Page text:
New Delhi, Mar 20 (EFE).- Indian food delivery giant Zomato on Wednesday rolled back its new green uniform policy for partners delivering vegetarian food amid privacy and discrimination concerns.

"We now realize that even some of our customers could get into trouble with their landlords, and that would not be a nice thing if that happened because of us," Zomato founder and CEO Deepinder Goyal said on social media platform X.

"All our riders - both our regular fleet, and our fleet for vegetarians, will wear the color red. This means that the fleet meant for vegetarian orders will not be identifiable on the ground (but will show on the app that your veg orders will be served by the veg only fleet)," he added, admitting that the segregation of the fleet could have led to "unintended consequence."

Food choices in India go beyond animal welfare, health reasons, and environmental concerns and are also driven by caste and notions of purity associated with Hinduism.

Critics of the new policy said conservative neighborhoods could oppose the entry of delivery partners in red uniforms, which also reveals the food choices of each family, a sensitive issue in India where some housing blocks declare themselves exclusively vegetarian.

"Your red-shirted delivery riders are gonna get hassled and discriminated against due to this policy," an X user, Priyank Gupta, posted in response to Zomato's "Pure Veg fleet" launched Tuesday.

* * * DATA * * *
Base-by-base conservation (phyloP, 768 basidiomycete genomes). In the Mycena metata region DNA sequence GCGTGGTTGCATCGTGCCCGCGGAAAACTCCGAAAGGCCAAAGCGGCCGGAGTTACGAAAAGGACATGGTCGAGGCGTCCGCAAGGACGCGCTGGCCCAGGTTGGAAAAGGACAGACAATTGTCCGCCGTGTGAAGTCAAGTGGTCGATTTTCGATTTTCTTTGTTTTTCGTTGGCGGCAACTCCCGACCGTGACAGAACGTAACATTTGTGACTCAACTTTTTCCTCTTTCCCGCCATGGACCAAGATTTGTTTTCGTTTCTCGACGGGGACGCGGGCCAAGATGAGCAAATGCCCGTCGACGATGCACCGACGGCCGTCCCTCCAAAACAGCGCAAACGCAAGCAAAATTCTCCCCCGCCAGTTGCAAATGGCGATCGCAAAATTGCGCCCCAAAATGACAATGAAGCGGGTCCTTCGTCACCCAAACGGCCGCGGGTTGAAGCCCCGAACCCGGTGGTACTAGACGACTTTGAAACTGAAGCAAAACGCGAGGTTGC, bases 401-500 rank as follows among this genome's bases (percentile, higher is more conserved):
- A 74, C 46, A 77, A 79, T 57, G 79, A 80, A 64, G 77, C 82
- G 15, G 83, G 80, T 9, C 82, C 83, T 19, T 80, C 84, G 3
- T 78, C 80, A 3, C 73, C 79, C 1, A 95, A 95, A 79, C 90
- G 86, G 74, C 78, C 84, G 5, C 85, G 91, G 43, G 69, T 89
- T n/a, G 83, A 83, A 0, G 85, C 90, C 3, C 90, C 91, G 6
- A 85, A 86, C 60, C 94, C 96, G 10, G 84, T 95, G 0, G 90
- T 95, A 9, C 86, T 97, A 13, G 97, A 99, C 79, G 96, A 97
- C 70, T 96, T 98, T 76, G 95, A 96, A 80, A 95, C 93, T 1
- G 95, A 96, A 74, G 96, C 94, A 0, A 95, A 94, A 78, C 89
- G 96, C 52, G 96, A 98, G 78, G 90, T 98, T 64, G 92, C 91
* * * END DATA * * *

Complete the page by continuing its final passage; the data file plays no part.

Rolling back the color-coded uniform policy, Goyal said the move is to ensure "that our red uniform delivery partners are not incorrectly associated with non-veg food and blocked by any (resident welfare associations) RWAs or societies during any special days... Our riders' physical safety is of paramount importance to us."

Restaurants in India use a green mark to identify vegetarian dishes and a red mark for non-vegetarian dishes.

Zomato's "Pure Veg fleet," launched to cater for customers with "100 percent vegetarian dietary preference," would continue to operate, Goyal said, although without any change in the uniforms of the delivery partners.

"India has the largest percentage of vegetarians in the world, and (...) they are very particular about how their food is cooked and how their food is handled," the founder said on Tuesday while announcing the new policy on X.

Studies show that 30 percent of India's 1.4 billion population are vegetarians, many of whom prefer to eat in restaurants that do not serve meat dishes. EFE

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